Shiki Sushi, 1113 Blanshard Street, Victoria, BC
Owned and run by a Chinese conglomerate, Shiki had not a single Japanese chef or server in the house the night I was there. But to my surprise, the product was not bad. Maybe this mildly positive sushi experience has to do with Shiki's new Blanshard Street location and the something-to-prove enthusiasm that comes with opening a new restaurant. I asked our server where the Chinese sushi chef behind the bar got his training, and she said he'd worked for years under a Japanese chef at Japanese Village.
My complaint about the food at Shiki was that the sashimi could have been chilled a bit more, and the sushi rolls we received were guilty of that common ploy I call 'rice-padding.' That's when the sushi maker uses a small amount of fish/filling and makes up the difference by padding the roll with excess rice. Prime cut fish is costly, rice is not. Note to Shiki: Your rolls need to be a more even balance of rice and filling.
Sen Zushi, 940 Fort St. Victoria, BC
In my opinion, Sen Zushi is the best sushi and sashimi in town. I've read some of the negative reviews, and most of those reviews have to do with menu items originating from the kitchen, not the sushi bar. I usually sit right at the bar and order directly from the chef, who is as skilled a sushi chef as you'll get in Victoria. But a warning about this and other places boasting real sushi chef masters, and I know this from talking to a couple of these chefs. They'll never admit it publicly, but they often feel, working here in Canada, confined by the “California roll syndrome.” They feel they have to dumb down their sushi to meet North American expectations. They lament the customer ignorance that fails to truly appreciate their artistry and years of training. The best sushi from any of these guys is not always listed on the menu. My strategy is to greet them in Japanese (learning a little Japanese can get you a long way in a sushi place), ask them about their hometown, butter them up a bit, find out what Japanese baseball team they like (Giants or Tigers?), lament the lack of quality sushi in Victoria (or Vancouver), then subtly ask (preferably in Japanese): “Hey man, make something special that’s not on the menu.” Their eyes usually light up, and the results for you as consumer may be memorable.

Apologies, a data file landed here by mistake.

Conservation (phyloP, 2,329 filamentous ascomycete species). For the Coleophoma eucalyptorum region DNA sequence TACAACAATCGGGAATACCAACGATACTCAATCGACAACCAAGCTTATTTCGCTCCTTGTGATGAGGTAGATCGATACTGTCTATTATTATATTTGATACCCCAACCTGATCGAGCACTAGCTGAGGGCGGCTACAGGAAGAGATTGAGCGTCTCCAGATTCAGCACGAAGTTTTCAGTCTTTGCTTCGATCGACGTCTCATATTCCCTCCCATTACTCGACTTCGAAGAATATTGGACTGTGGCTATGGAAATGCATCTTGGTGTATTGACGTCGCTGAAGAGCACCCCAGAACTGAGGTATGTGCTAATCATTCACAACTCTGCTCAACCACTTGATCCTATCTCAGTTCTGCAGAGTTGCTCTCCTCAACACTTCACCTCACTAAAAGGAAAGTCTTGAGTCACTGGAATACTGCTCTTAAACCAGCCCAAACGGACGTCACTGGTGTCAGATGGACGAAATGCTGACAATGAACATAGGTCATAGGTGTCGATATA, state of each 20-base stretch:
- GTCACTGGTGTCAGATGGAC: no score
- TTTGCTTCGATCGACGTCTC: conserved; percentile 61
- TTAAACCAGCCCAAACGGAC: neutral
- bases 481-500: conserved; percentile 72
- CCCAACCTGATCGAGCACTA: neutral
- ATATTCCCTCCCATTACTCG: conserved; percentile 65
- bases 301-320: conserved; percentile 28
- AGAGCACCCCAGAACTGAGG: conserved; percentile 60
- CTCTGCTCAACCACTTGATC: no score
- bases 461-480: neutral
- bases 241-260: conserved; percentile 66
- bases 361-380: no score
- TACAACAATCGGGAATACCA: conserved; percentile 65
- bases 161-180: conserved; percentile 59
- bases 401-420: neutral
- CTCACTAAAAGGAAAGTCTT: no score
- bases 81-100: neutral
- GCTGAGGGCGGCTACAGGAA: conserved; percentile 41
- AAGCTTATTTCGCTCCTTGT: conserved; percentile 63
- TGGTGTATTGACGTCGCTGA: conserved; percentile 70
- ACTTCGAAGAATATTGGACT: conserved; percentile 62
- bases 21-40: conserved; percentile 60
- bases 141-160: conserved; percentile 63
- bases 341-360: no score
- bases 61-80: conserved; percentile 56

A couple of other places that boast real, trained Japanese ex-pats behind the sushi bar: Marina Restaurant sushi bar and Japanese Village sushi bar, but Sen Zushi remains the best, in my humble opinion.
I got food poisoning at Kaz (next to Swan's Hotel) about 15 years ago and have not returned since.
Azuma Sushi (615 Yates St) is conveyor belt sushi, without the conveyor belt. It's cheap, low grade, and you get what you pay for.
Sockeye Sushi (726 Johnson Street) is an interesting wild card. Owned and operated by a Korean family, the sushi here is not bad at all, and the menu has some very good Korean hot pot options. Having travelled to Korea, I can say raw fish is as much tradition there as it is in Japan, and some Koreans argue that sushi originated in Korea. I wouldn't doubt that, given that just about everything else in Japan, save for the Shinto religion, originated in either Korea, China or Mongolia.